Alerting and fixing any problems early

The philosophy of both Lean and Agile is to bring problems and defects to the front, and force people to confront them and fix the immediate and underlying problems.

Within Lean, and often in Agile, when a problem or issue is identified, everyone is empowered to stop the process, and swarm around the problem to solve it immediately. So could a technical communicator have the right to flag to stop the process? Would a development team be willing to face up to the sheer amount of documentation and work with the technical communicator to tackle the problem? The answer should be yes, but it would depend on how closely the team adheres to Agile principles. For this to happen, the team needs to have an authoring system that enables non-professional technical communicators (such as developers) to be able to contribute content.

Dealing with variations in project plans

Technical communicators need to avoid having to pull the emergency cord, and this means they need to be able to deal with some of the variations that can arise as projects change over time.

In Part three

In Part three of this series, we’ll look at how we can modify our writing process and tools so we can implement these approaches into how we work.

Being Agile in technical documentation – Part one

Two years ago, we wrote a number of posts, and an Adobe-sponsored whitepaper, on Agile and its effects on technical communication. This topic was picked by others, including Sarah O’Keefe and Mattias Sander, who made further suggestions. We thought it was time to revisit this topic, and expand on some of the issues raised.

This is part one of a series of posts on this topic. 


Being Agile in technical documentation – Part one

Agile creates a number of challenges for technical communicators, which can mean they need to adapt their working methods in order to work efficiently.

What is Agile?

Agile development is a way of managing IT development teams and projects that has been around since 2001. It’s an alternative to traditional project methods, which, it was felt, often lead to unsuccessful projects.

One of the main criticisms of traditional project management methods was they often led to teams working to a plan that became less relevant to user needs, current technology, and market trends over the lifetime of a project. This could result in software that were already out of date by the time it was released. The approach was also criticised because some faults might not be identified until towards the end of the project, which could make fixing them time-consuming and expensive.

In 2001, a group of developers published the Agile Manifesto, which outlined their vision of how they felt software projects should be run.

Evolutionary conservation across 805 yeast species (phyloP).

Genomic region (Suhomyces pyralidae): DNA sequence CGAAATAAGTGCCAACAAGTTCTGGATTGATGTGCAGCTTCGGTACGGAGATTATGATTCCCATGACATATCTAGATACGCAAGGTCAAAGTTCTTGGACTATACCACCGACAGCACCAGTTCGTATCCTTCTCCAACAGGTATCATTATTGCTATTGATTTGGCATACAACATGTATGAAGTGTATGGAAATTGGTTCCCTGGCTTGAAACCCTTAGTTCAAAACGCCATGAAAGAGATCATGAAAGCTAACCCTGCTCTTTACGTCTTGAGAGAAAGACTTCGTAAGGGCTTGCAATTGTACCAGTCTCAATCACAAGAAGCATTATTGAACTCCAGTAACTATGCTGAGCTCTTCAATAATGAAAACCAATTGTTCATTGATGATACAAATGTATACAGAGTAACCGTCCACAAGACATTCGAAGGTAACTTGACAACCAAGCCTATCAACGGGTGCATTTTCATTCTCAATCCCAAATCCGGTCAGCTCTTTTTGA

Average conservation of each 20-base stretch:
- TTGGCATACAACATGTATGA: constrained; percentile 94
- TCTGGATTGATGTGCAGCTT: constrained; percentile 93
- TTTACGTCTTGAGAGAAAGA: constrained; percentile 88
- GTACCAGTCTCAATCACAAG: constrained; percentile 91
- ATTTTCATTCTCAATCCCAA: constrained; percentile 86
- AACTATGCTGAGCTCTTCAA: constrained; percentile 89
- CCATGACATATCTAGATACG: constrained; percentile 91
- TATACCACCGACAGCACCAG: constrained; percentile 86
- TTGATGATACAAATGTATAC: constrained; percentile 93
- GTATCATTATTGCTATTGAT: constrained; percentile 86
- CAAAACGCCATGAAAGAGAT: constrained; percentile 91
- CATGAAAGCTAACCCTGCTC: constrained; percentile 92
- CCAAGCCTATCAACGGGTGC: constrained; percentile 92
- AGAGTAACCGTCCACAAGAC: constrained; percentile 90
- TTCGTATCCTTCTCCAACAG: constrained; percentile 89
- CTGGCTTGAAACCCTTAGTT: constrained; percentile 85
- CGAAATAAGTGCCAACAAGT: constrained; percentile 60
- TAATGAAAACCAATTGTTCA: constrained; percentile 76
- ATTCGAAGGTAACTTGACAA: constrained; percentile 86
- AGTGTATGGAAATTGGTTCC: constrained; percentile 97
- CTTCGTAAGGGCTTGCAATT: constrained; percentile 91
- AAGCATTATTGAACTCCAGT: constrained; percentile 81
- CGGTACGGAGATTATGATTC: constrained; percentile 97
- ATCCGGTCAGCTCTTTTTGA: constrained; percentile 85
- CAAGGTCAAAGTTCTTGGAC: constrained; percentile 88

In Agile projects, the goal is to develop robust products quickly. The project and its deliverables are typically broken down into short development cycles, which are usually two weeks, and, based on the feedback and lessons learnt from these cycles, the project adapts and changes over time. The team delivers early, frequent and continuous releases of products.

One goal is for teams to find problems quickly, and either correct a problem immediately or eliminate the affected feature altogether. This should mean there is less waste, something we’ll look at in more detail later.

Agile’s effect on writing

In traditional project environments, technical communicators often use functional specification documents, which describe what will be delivered, and any available prototypes, as their information source. At the start of the project, they have detailed information on what the product is meant to do.

The Agile manifesto proposes working software over comprehensive specification documentation, which often means there is far less written information for technical communicators to use. They often have to produce content based on word-of-mouth descriptions, fluid sketches, use cases, and business cases.

Managing Agile projects relies far more on face-to-face communication and self-directing teams than any formal documentation mapping out the whole project for years in advance.

The release of products in short, iterative, cycles can mean there is little time to write the user documentation before the product is released. Also, if the product is changing with every release, there may be a need to rework the content that’s already been written.

An Agile approach to technical writing

Technical communicators who work in an Agile environment often need to adapt the way they work to meet these new challenges. In other words, they need an Agile approach to technical writing.

Agile is based on a manufacturing method called Lean, and we suggest this Agile approach to technical writing should be based on Lean principles as well.

Learning from Lean